In Spring 1996, the Los Angeles Daily Journal conducted a poll that reached 1,900 attorneys inquiring into support for making probate elective in California.119 The result was: 290 respondents had no opinion, 191 opposed the idea, and 59 supported it.120 At the same time it was more and more evident that the piecemeal development of the laws governing post-death trust administration meant that the laws applicable to probate administration as opposed to trust administration were diverging in complicated and haphazard ways. A contemporaneous article in the Quarterly noted, “[t]he laws applicable to trusts in a given situation can differ greatly from the laws applicable to estates in a comparable or identical situation. More often, these differences are accidents of statutory evolution rather than the result of deliberate legislative action.”121 The authors observed, “[i]t would be conceptually neater if the Probate Code rules regarding estates and trusts were the same.”122
EXCOMM as a whole then met with Berkeley Law Professor Edward Halbach and Judge Arnold Gold.123 Professor Halbach, who had been a Reporter for the UPC and who also served on the 1973 California committee, the majority of which had rejected the UPC in 1973,124 strongly supported informal elective administration. He did “not see any great problems arising in jurisdictions which have adopted the UPC,”125 and said that some of his colleagues saw failure to adopt the UPC as a “big mistake.”126 Focusing on practitioners, Professor Halbach pointed out that many attorneys draft revocable trusts for their clients even when they “see lots of problems in revocable trusts.”127 “If they did not have to deal with probate, many more people would use a will.”128 Ultimately, he said, “[l]ess administration leads to less difficulty, unless there are problems – and if there are problems, then the attorney will take the estate through the more deliberate system.”129 Finally, Professor Halbach noted that “[h]is colleagues in Japan, Europe, and Singapore all think that what we [Californians] do in probate is kind of silly.”130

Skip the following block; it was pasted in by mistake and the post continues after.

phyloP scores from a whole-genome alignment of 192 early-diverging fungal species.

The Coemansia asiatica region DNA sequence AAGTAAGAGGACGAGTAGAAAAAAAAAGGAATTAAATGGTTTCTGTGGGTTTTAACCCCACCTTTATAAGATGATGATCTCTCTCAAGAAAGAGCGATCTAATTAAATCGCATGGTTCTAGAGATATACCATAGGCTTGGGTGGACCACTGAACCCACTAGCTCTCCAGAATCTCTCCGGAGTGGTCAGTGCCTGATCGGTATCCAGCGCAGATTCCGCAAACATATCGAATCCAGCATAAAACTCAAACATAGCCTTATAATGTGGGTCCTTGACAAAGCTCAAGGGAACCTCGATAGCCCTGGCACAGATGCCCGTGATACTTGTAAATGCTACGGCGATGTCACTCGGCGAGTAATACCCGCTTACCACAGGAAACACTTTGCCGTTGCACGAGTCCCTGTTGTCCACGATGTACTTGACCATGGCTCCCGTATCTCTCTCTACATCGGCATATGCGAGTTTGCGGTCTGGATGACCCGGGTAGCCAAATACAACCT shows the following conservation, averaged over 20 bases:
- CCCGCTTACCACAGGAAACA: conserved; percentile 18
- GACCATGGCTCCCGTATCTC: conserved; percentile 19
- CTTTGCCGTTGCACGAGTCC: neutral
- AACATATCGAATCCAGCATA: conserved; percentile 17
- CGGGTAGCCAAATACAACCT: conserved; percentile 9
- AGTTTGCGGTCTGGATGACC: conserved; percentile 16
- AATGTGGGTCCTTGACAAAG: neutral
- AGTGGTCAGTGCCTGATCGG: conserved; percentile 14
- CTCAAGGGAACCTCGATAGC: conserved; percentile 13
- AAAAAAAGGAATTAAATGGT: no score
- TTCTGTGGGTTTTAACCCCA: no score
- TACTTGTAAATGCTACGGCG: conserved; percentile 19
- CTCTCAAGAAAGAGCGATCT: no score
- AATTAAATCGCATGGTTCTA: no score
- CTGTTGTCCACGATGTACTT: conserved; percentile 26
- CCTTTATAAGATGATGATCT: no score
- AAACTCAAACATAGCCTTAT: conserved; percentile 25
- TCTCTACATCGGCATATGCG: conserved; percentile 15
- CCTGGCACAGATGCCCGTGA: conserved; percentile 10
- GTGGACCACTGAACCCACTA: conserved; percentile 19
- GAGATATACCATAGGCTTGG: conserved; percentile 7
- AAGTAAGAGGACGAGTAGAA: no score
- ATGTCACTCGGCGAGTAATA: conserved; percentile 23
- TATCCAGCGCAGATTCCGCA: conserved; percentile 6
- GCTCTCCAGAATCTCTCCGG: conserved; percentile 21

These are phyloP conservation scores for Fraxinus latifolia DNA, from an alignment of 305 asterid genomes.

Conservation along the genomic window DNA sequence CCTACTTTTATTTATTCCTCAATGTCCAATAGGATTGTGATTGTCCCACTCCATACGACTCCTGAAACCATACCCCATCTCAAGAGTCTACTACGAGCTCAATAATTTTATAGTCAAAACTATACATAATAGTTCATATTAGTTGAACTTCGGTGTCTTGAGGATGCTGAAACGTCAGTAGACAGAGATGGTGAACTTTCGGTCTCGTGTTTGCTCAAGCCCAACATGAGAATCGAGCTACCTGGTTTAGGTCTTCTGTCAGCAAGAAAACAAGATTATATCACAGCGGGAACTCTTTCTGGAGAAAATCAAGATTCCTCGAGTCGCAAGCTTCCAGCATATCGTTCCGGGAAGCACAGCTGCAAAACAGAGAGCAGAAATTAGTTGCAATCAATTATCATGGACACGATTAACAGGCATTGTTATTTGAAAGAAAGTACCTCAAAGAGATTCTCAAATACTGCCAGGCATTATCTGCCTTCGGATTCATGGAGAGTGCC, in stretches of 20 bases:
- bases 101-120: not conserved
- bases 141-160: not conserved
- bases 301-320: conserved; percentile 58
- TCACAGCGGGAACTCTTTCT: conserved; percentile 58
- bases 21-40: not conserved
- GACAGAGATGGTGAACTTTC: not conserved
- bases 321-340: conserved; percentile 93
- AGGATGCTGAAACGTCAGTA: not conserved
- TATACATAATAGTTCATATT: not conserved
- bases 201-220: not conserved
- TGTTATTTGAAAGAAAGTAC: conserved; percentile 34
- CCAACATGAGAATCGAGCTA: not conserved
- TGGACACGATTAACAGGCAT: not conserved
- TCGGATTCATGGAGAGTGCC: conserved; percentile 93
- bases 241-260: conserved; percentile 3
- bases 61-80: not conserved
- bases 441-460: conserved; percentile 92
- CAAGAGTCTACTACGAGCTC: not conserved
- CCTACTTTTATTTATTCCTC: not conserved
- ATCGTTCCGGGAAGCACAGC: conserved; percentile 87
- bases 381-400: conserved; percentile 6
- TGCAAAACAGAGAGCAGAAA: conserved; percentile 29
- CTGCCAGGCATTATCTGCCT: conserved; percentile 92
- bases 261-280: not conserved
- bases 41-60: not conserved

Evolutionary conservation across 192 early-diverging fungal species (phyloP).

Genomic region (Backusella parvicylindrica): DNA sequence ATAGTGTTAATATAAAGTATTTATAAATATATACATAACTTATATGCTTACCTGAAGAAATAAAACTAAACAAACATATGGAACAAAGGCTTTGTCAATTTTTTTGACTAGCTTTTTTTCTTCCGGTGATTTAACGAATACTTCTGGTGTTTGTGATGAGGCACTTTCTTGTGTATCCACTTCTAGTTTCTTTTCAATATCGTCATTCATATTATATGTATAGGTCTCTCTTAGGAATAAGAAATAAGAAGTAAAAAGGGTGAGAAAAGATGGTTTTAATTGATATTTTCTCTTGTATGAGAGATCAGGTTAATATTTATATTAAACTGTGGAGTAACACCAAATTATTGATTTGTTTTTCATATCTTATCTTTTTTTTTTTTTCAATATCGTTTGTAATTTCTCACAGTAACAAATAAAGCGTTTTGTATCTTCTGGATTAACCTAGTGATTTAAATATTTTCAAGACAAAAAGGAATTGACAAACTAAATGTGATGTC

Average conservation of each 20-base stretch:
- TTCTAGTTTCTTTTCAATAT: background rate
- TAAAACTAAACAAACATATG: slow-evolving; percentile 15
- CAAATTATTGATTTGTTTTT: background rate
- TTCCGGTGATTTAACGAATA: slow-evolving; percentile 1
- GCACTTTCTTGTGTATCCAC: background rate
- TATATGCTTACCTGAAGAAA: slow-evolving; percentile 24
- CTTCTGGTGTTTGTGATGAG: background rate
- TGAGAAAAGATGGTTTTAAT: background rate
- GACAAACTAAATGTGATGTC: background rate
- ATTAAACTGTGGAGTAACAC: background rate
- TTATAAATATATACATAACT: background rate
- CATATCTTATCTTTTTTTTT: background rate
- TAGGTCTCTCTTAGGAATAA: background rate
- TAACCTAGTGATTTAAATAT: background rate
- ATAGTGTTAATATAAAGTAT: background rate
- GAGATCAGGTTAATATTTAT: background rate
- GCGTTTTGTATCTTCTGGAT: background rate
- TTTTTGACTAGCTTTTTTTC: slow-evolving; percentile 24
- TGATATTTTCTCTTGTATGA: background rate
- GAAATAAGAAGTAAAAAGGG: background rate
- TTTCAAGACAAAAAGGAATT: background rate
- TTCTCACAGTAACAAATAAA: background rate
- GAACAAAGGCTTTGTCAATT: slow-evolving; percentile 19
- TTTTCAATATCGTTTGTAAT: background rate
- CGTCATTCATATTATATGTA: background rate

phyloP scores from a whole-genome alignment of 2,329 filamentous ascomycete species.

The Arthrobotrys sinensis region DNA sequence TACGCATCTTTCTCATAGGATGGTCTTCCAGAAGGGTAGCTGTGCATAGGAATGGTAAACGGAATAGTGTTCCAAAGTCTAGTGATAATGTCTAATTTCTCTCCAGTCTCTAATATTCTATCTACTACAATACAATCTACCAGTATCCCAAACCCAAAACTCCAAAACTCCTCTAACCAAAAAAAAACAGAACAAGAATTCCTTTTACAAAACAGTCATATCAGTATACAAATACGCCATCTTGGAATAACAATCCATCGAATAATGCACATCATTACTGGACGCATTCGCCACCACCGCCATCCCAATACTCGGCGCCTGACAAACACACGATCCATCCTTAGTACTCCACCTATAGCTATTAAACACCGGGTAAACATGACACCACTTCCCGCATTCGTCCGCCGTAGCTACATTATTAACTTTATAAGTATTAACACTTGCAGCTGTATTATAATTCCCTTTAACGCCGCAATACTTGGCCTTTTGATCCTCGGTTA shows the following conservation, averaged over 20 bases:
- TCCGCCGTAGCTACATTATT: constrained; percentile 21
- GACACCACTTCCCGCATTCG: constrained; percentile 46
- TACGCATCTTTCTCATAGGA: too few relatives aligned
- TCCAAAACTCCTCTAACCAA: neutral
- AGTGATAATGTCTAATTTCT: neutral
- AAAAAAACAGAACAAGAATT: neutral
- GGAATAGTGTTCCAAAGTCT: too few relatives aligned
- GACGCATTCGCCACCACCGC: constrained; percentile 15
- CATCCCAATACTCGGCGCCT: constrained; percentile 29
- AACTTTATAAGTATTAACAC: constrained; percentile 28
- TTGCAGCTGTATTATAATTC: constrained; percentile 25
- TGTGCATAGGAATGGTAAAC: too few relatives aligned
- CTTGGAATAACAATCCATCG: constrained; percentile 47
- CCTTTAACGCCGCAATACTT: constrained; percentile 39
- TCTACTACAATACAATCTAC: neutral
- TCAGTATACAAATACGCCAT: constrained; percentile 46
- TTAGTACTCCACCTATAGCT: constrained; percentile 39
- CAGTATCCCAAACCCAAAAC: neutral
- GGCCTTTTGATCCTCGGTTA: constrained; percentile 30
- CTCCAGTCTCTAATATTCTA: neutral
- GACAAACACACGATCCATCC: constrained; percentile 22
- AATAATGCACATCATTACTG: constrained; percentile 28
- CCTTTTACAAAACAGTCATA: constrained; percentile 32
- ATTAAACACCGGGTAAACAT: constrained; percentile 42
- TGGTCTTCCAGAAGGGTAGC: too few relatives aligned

Judge Gold reported that the Probate and Mental Health Section of the California Judges Association had voted unanimously to oppose the proposal to make informal administration elective.131 The minutes of the meeting report that “[t]he Judges’ opposition was philosophical in that the notion was not thought to be correct – you could modify independent administration and accomplish the same goals.”132 The minutes also observed, “[n]o one is surprised to see Professor Halbach and Judge Gold disagree Professor Halbach mentions that when the UPC was first considered, Judges continually opposed it.”133
The judges’ opposition to elective informal probate was essentially death to the cause. This was particularly unfortunate because their suggestion that modification of the IAEA would accomplish the goal of providing California citizens with a version of elective informal administration was beside the point. The primary goal of the proposal for elective informal administration was to establish a system that would depend on a will, and also be independent of the probate court. Since independent administration under the IAEA is a creature of court-supervised formal administration, modification of independent administration, without also making the procedure elective, meant that it could never be free of court supervision.
By the summer of 1996, EXCOMM had decided not to go forward with the proposal for elective informal probate administration even though exploration of the idea had consumed vast amounts of effort,134 and even though the idea had generated significant support at the outset. The surprising depth of emotion that the proposal to adopt elective informal probate administration generated in the estate planning and probate community is evident in EXCOMM’s statement of its decision not to proceed with proposing legislation to adopt elective informal probate administration: